In this model, each of the levels must be traversed in order to reach upper levels. In this, Marx was correct in identifying different levels societies go through, and in realizing one must necessarily go through each lower level to reach upper levels. For example, countries like Germany and France have extensive welfare states that are based on the egalitarian world view. Since these welfare states were built on a solid foundation of capitalism, they have lasted quite a long time without extensive or severe human rights violations (though when Germany adopted a different version of this level in Nazism, they clearly did commit severe human rights violations, as has egalitarian France in is former colonies). If those welfare states are currently on the decline, as they indeed are, it is because those societies have for the most part rejected the levels below them – they are knocking the foundation out from under themselves. But this is a different problem from level-jumping. When the egalitarian/communitarian world view was imposed on an aristocratic society in Russia, we got Soviet-style communism, and thus a mixture of aristocracy and communitarianism, without a capitalist/scientific level (the Soviet rejection of science can be most clearly seen in their acceptance of Lysenko’s biological theories). Thus, a true egalitarian/communitarian society was not reached, while places like France and Germany came closest to accomplishing such a goal. However, one of the problems with each of these levels up to the egalitarian world view is that each also tries to reject the other levels, and the egalitarian world view seems most keen on getting rid of both the capitalist/scientific and religious world views (mostly just capitalism and religion, since it does have its own brand of science in systems science, relativism and probablistic science). When lower levels are rejected, the effect is, as said above, to try to kick the foundation out from under oneself. One of the benefits of those levels above the communitarian level is the recognition of the value of each of the levels, and even the holistic integration of them all. The reason we need the lower levels is the same reason we need lower levels of reality. Atoms give rise to chemicals which give rise to cells which give rise to complex organisms, one of which is humans, with our complex thinking. We can destroy cells without destroying chemicals, and we can destroy chemicals without destroying atoms, but we cannot destroy an atom while keeping the chemical around. The atom, though at the lowest level of complexity, is the vital foundation of each of the emergent levels above it. In the same way, the noosphere, the sphere of emergent human thought, contains the biosphere within it, since the biosphere can get along just fine without humans or human thought, while humans cannot get along without the biosphere (this idea is Ken Wilbur’s, from A Theory of Everything, 98). The relationship may in fact be a more complex feedback loop than even Wilbur admits, since one could also point out that other organisms that are clearly less complex than the biosphere as a whole could also be wiped out, without any real effect on the biosphere as a whole. The important thing here is that human thought is more complex than biology, including the entire biosphere. And more complex levels contain less complex levels, not vice versa. Thus, nature is a part of us even more than we are a part of nature. But I have gone through this to point out that levels of human complexity are also nested hierarchies, self-similar to the nested hierarchies of nature itself. Like atoms to molecules, the higher levels require the lower levels to exist at all.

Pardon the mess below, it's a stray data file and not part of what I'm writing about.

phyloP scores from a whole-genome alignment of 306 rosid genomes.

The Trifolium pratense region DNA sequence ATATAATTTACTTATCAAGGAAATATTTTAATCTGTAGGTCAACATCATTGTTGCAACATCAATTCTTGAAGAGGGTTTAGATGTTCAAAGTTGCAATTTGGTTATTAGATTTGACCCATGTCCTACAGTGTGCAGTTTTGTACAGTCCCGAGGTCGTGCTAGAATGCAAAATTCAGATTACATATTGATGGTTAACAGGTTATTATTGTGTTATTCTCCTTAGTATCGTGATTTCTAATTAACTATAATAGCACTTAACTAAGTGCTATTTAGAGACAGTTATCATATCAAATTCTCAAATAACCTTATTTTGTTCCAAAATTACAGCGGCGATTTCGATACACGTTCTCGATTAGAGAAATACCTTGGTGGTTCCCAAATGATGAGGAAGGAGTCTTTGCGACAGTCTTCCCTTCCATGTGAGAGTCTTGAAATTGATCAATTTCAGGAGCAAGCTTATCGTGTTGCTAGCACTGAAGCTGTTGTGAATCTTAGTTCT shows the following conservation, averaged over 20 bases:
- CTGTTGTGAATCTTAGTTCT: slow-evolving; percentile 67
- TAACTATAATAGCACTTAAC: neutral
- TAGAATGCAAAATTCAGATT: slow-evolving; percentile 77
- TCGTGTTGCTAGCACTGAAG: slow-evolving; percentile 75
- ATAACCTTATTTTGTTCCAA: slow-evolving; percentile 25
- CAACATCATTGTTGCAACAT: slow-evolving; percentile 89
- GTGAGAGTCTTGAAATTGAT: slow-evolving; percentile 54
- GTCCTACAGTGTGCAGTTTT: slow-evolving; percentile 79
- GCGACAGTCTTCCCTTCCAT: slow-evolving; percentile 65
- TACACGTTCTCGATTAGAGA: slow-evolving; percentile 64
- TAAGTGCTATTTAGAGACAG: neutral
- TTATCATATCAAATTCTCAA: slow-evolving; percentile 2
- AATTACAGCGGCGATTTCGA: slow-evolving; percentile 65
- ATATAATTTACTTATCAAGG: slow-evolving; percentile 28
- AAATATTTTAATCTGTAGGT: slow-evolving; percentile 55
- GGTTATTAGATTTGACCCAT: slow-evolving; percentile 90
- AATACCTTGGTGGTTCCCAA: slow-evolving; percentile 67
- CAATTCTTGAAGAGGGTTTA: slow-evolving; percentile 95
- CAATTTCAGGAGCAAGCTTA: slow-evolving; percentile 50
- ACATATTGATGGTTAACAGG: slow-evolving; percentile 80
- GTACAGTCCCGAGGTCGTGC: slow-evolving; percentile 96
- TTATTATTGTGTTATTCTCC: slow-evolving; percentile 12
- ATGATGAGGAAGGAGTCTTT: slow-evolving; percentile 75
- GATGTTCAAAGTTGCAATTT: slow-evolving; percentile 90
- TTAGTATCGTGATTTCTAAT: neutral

Thus, we have to remember too that each level has its benefits –- as well as its shortcomings. The lowest level is the level of pure existence. We cannot deny our needs for food, drink, sleep, and sex if we are to survive as a species. But this is what animals do, and we are more than mere animals in our cognitive abilities and social organization. Thus, the first fully human level is tribal. This is the level of family and family ritual and, in the present day West, athletic teams. However, this level is fundamentally racist –- anything non-self is considered bad by those who stay in this level. The next level, the heroic, is associated with Homer’s heroes, the Greek and Roman gods, and Roman emperors. Here we also find athletic superstars. However, this level is extremely egocentric and can be very destructive (again, consider our athletic superstars). The next level is authoritarian and theocratic. What we now think of as religion -– exemplified by Christianity, Islam, Buddhism, etc. –- with its emphasis on giving life meaning, direction, and purpose, and a world that is well-ordered by God. However, these codes are so strictly enforced that they result in things like the Inquisition and the Salem Witch Trials. The backlash to such extreme measures gave rise to the next level, the capitalist/scientific level, which “seeks truth and meaning in individualistic terms” (Wilbur, 10), is rational, believes that the world is knowable through science, gave rise to immense material gains through capitalism, abolished slavery, and developed ideas of human rights. However, due to the fact that this level needed lots of resources, there was perceived exploitation of lower classes both within and without capitalist societies, and Newtonian physics was coming up against quite a few contradictions, both of which led to the next level. The egalitarian/communitarian level insists on the equality of all people, sees the world as a system, and encourages ecological thinking and pluralism. However, this level, even more than the rest, seems determined to destroy every level below it. This is in part due to its opposition to hierarchy and its extreme form of equality. As we can see, each of these levels comes with its own set of benefits –- benefits which we need to both acknowledge and embrace. We need stronger families, a healthy sense of self, lives with meaning, direction, and purpose, but with material well-being and a scientific understanding of the world and how its works, and respect for all people regardless of religion, race, or color. Family, heroism, religion, science, economic and ecological thinking, and pluralism all have their place. And should.